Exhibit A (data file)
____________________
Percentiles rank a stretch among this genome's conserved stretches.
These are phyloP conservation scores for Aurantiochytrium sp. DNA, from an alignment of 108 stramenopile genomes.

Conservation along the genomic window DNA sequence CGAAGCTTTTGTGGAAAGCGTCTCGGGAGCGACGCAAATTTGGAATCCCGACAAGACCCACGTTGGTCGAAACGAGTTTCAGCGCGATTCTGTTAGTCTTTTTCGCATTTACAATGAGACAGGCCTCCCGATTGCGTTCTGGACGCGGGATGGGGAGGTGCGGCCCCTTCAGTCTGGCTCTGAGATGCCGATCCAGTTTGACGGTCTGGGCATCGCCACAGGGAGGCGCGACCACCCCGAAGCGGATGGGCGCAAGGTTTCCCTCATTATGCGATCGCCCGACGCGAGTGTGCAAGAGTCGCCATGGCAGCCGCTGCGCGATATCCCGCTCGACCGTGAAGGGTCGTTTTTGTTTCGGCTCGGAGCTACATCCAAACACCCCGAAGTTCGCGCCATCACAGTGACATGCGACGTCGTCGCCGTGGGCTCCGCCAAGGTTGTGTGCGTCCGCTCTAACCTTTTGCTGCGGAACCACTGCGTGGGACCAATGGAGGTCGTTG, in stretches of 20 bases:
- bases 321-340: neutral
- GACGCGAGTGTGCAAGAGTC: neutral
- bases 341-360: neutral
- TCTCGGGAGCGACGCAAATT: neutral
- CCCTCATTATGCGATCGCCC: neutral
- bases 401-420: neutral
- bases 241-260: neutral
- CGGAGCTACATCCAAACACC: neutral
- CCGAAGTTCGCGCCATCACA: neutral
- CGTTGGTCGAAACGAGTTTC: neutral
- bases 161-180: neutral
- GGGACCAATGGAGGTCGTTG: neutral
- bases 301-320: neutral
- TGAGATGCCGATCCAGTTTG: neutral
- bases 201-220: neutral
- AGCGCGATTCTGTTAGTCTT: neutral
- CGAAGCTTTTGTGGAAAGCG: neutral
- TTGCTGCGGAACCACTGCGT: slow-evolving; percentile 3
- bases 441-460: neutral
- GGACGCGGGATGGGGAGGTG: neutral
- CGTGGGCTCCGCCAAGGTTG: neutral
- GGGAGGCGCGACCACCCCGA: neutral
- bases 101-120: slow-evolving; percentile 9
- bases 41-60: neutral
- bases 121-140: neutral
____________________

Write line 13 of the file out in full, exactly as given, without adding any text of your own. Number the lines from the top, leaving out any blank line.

- CGTTGGTCGAAACGAGTTTC: neutral